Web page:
The ancient origin of this mirror is a particularly neat one and the being trying to escape is not the usual demon. I won’t tell you who it is, because the authors keep that a secret until thirty pages from the end and I’m hardly going to spoil a discovery this cool. The collector in me is all tingly, however, about a host of details that are highlighted during that big reveal; it’s just not who but what and how.

What I will tell you is that the story alternates between the present, with Jonathan Frazer being affected by the mirror in modern day San Francisco, and the past of Elizabethan England, with the real life characters of John Dee and Edward Kelley caught up in this fiction. Scott has used Dee before, in at least three novels before he made him the antagonist in his ‘Nicholas Flamel’ series of YA fantasies. Dee is an irresistible character and it can’t be of surprise to anyone that he’s a popular one for writers of horror and fantasy fiction. Kelley is a little less well known but his connections to Dee are fascinating. I found myself absorbed by the chapters that explored them, not to mention the mysterious lady who won’t give her name who assists one and marries the other. I was so absorbed that I often felt wrenched back into succeeding chapters in the present.

Of course, with deaths a plenty, the cops are inevitably brought in. What’s surprising here is that there’s a set path for this angle that Scott and Rose ignore. Usually the lead detective is a fundamental character in the tale that unfolds, but she’s minimised here. I liked Margaret Haaren and felt that she had more potential than was explored. She seems to be a good cop and an insightful detective, but she doesn’t really do much for most of the book because there isn't much that can be done. Her subordinates are skimped over too, showing up only when they can slip up horribly, even if it’s due to the mirror’s corrupting influence.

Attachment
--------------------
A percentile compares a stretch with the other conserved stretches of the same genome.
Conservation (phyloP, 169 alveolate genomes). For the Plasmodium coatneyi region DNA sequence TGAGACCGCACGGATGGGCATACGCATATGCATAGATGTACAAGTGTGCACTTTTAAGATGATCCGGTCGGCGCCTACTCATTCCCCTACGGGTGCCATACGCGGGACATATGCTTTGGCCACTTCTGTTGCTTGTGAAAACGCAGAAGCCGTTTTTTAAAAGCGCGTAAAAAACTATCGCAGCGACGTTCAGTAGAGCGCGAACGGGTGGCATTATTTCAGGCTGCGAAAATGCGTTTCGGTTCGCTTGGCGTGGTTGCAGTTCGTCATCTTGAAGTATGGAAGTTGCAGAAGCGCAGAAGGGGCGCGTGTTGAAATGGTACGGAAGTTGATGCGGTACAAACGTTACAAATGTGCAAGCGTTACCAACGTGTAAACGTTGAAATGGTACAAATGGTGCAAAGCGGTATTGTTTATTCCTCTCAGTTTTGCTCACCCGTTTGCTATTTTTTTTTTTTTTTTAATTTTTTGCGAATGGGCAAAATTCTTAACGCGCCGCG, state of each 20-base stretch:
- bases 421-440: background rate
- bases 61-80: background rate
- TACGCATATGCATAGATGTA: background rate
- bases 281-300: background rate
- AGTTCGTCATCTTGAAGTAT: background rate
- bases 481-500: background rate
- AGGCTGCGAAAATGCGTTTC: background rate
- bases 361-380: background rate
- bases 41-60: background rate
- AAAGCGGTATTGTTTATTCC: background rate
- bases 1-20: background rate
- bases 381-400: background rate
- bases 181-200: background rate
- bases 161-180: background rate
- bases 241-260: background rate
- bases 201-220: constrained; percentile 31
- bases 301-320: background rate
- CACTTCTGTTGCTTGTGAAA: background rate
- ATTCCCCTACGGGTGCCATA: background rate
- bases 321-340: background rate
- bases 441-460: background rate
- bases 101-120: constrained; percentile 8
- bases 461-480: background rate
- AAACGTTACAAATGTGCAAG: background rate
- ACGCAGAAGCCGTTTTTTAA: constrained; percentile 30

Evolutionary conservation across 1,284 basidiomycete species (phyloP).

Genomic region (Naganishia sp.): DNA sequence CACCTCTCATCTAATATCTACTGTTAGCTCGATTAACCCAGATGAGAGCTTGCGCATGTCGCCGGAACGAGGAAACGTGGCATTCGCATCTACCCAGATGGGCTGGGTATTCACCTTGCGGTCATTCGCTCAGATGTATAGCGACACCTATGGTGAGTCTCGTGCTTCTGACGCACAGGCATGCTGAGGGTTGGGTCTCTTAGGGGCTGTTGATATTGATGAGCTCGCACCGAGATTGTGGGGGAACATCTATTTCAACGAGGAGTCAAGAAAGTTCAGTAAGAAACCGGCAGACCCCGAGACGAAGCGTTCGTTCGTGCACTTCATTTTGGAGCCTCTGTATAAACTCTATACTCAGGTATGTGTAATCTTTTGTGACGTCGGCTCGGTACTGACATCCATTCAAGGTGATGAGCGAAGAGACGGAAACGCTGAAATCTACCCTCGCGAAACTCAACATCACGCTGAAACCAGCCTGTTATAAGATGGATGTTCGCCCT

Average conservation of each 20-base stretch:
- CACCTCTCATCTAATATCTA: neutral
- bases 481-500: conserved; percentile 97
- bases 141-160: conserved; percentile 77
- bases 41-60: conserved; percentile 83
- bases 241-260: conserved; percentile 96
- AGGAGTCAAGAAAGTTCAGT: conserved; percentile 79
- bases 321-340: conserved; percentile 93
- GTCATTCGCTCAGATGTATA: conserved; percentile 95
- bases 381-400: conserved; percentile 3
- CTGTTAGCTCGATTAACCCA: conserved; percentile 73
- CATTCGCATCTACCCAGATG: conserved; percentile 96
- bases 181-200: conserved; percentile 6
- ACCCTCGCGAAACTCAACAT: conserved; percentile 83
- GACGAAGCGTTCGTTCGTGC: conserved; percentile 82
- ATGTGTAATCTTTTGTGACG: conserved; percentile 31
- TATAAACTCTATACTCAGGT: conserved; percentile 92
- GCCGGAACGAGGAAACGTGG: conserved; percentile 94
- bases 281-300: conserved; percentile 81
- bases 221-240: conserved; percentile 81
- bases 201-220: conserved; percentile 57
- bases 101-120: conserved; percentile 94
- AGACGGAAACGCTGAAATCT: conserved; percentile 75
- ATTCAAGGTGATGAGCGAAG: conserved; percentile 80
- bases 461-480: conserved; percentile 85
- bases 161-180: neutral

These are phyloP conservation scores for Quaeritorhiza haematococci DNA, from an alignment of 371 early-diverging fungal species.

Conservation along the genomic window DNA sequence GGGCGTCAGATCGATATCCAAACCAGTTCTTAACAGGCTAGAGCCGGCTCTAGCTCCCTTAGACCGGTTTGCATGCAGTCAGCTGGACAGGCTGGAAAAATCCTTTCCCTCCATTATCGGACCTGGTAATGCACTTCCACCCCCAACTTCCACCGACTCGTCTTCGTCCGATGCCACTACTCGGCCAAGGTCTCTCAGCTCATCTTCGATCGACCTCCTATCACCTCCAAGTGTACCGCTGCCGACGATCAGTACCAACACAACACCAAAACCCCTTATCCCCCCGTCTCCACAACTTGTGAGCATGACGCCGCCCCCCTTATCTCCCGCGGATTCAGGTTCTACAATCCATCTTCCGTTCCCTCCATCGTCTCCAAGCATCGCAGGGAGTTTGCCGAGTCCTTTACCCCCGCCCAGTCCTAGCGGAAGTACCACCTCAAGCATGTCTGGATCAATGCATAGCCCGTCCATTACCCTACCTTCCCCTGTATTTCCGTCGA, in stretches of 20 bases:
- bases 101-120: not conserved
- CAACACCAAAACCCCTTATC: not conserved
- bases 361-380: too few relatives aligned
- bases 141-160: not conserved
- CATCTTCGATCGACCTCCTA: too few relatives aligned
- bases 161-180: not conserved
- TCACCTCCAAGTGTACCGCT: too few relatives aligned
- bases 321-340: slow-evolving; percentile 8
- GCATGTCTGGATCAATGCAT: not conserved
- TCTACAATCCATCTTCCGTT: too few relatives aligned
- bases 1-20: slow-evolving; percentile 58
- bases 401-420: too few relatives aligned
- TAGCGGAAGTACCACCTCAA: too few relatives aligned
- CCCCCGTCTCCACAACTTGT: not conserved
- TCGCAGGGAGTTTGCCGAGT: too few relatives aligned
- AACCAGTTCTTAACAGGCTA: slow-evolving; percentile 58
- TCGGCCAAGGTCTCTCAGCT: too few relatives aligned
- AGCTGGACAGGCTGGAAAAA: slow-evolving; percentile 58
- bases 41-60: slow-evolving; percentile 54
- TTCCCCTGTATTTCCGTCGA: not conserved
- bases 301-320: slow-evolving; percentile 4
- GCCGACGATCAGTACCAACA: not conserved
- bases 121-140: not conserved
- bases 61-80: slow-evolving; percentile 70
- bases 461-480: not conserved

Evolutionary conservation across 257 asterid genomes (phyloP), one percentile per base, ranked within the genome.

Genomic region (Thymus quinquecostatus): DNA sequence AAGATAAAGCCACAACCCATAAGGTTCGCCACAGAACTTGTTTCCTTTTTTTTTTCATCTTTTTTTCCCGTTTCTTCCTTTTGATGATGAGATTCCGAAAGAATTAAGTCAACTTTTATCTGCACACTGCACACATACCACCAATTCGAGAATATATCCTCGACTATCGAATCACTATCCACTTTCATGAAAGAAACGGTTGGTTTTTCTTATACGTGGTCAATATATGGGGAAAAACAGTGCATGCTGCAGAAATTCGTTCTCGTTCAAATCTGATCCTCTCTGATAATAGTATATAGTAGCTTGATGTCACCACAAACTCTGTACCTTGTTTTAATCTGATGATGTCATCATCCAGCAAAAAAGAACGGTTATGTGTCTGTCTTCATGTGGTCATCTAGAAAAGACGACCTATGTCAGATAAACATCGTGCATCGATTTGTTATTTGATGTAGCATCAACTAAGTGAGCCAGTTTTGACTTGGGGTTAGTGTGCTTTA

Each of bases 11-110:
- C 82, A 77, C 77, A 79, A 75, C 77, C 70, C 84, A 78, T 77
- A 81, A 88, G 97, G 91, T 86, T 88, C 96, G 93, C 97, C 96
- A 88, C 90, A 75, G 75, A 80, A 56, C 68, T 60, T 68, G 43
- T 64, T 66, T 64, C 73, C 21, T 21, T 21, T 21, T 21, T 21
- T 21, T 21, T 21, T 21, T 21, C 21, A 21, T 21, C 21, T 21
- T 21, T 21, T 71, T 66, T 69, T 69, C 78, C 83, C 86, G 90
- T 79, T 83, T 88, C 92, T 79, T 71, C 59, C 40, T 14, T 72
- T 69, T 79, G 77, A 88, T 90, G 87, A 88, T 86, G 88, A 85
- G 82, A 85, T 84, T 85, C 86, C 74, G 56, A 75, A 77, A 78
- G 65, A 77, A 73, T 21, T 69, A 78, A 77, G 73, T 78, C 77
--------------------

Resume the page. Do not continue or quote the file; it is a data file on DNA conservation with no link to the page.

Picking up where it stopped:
And so we focus much more on Jonathan Frazer, his daughter Emmanuelle (or Manny) and the only man with the knowledge to stop the mirror and save them. That’s Edmund Talbott, who felt very much like the Mountain in ‘Game of Thrones’. He’s huge and horribly scarred, knowledgeable but either naïve as to what ramifications his actions have or so dedicated to his task that he doesn’t care. He’s very much a villain as we begin, just like Frazer is a hero, but those lines are soon blurred as we learn more about both of them and as the mirror begins to work its evil upon the world at large.

And here’s where I can praise Scott and Rose. The writing here is literate and capable, although not daunting; it only taught me one new word. That’s ‘catamite’, an underage male companion kept in antiquity as a gay lover. However, even though it never zooms along, it never gets bogged down either; it’s a horror novel written at the pace of a ghost story. Sometimes it feels strange that sex and death are so prominent and so prominently tied, as the book feels polite, if not inoffensive. This is no schlocky read, though the intelligence in the writing isn’t really extended to the mostly predictable story.

I liked this novel but it felt inherently transitory even as I was reading it. There are no great insights here and little of real substance, just enjoyable prose that fails to do much else. I doubt there’s much here that I’ll recall even in a month or two and the only bits that will stay with me longer are the ones that I can’t tell you about. Wait for the paperback and read it on the beach. ~~ Hal C F Astell